Understanding Parallel Construction
For parallel construction, it helps to be able to identify the parts of a speech, phrases, and clauses in a sentence. If you can’t do this, then you need a very good ear for it.
Parallel construction isn’t really a grammatical rule. It represents a style choice that has become ingrained into grammar because it represents writing that is easier to read and easier to understand. In fact, the previous sentence provides an example of parallel construction: easier to read and easier to understand.
The highlighted phrase represents parallel construction because it is constructed in almost the same manner except for the last word. Here are some popular examples of parallel construction.
I came, I saw, I conquered.Julius Caesar
My fellow Americans, ask not what your country can do for you, ask what you can do for your country.John F Kennedy
One small step for man, one giant leap for mankind.Neil Armstrong
It is rather for us to be here dedicated to the great task remaining before us–that from these honored dead we take increased devotion to that cause for which they gave the last full measure of devotion–that we here highly resolve that these dead shall not have died in vain–that this nation, under God, shall have a new birth of freedom–and that government of the people, by the people, and for the people, shall not perish from the earth.Abraham Lincoln
We are not now that strength which in old daysAlfred Lord Tennyson
Moved heaven and earth, that which we are, we are;
One equal temper of heroic hearts,
Made weak by time and fate, but strong in will
To seek, to strive, to find, and not to yield.
The passages above provide examples of parallel construction. Parallel construction merely refers to the fact that when we have lists whether for describing or doing, the list items should be constructed in a similar fashion. In order to understand this concept better, let’s look at some sentences that are not parallel in their construction and then fix them.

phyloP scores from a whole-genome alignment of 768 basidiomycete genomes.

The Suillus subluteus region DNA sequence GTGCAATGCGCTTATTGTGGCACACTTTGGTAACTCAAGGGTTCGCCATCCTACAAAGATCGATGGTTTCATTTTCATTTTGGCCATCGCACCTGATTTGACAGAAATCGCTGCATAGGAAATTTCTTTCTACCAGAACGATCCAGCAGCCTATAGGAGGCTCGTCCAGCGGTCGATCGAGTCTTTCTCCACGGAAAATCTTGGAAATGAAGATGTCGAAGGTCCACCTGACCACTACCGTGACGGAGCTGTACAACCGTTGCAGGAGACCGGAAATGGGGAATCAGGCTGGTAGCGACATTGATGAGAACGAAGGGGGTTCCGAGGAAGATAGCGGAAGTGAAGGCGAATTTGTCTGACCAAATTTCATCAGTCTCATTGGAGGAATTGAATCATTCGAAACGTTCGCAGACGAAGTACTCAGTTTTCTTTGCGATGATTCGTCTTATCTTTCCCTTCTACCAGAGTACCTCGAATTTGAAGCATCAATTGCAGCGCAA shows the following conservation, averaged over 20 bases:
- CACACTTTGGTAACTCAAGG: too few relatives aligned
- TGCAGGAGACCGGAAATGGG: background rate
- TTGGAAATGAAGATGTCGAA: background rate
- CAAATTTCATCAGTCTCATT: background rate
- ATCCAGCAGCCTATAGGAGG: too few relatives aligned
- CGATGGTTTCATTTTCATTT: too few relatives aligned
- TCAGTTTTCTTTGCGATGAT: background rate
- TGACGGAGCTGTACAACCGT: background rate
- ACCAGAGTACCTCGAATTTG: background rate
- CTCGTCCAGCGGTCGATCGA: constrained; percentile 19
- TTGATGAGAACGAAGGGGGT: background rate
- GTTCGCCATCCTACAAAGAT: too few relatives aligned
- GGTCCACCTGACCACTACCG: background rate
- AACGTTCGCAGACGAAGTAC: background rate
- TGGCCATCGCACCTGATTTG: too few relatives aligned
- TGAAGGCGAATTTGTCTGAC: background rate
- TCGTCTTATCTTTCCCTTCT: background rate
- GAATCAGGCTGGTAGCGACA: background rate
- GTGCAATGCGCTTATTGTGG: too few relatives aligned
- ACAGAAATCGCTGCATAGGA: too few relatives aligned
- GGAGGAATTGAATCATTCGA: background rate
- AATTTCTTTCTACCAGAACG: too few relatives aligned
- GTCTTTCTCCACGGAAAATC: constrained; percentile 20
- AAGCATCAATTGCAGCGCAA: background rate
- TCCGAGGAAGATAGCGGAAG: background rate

The house was full of old newspapers, moldy magazines, and a collection of used napkins.
So, this is what we have:
old newspapers (one adjective + noun)
moldy magazines (one adjective + noun)
a collection of used napkins (noun + prepositional phrase)
Therefore, we need to fix the last one: “a collection of used napkins.” We can change to, “used napkins.”
The house was full of old newspapers, moldy magazines, and used napkins.
Let’s try some more.
Young people use their phones to text their friends, social media posts, and find someplace to eat.
So this is what we have
text their friends (verb + modifiers)
social media posts (adjectives + noun)
find someplace to eat (verb + modifiers)
Now we need to fix the middle phrase: “social media posts.” We need to use a verb to start. And we can turn “posts” a plural noun into the verb “post.” So, our phrase should be “post to social media.”
Young people use their phones to text their friends, post to social media, and find someplace to eat.
Let’s look at another example.
Cursing and talking so loudly it sounded like yelling, Charlie gave the driver next to him a piece of his mind.
So, this time our structure is at the beginning of the sentence in the form of a participle phrase, “Cursing and talking so loudly that it sounded like yelling,” which is modifying the subject of the sentence: Charlie.
So, this is what we have
Talking so loudly it sounded like yelling (noun + modifiers).
NOTE: Cursing and talking may seem like verbs: things you do. But in this case, we are talking about the act of cursing and the act of talking, which then makes them nouns. We use them as nouns when we say things like, “The cursing and talking at the meeting were getting out of hand.”
To fix this we only need to get rid of the modifiers after talking. And it doesn’t “sound” like yelling, it is yelling. So, let’s just cut to the chase.
Cursing and yelling, Charlie gave the driver next to him a piece of his mind.
Now remember, parallel construction means that list items should be constructed in a similar manner.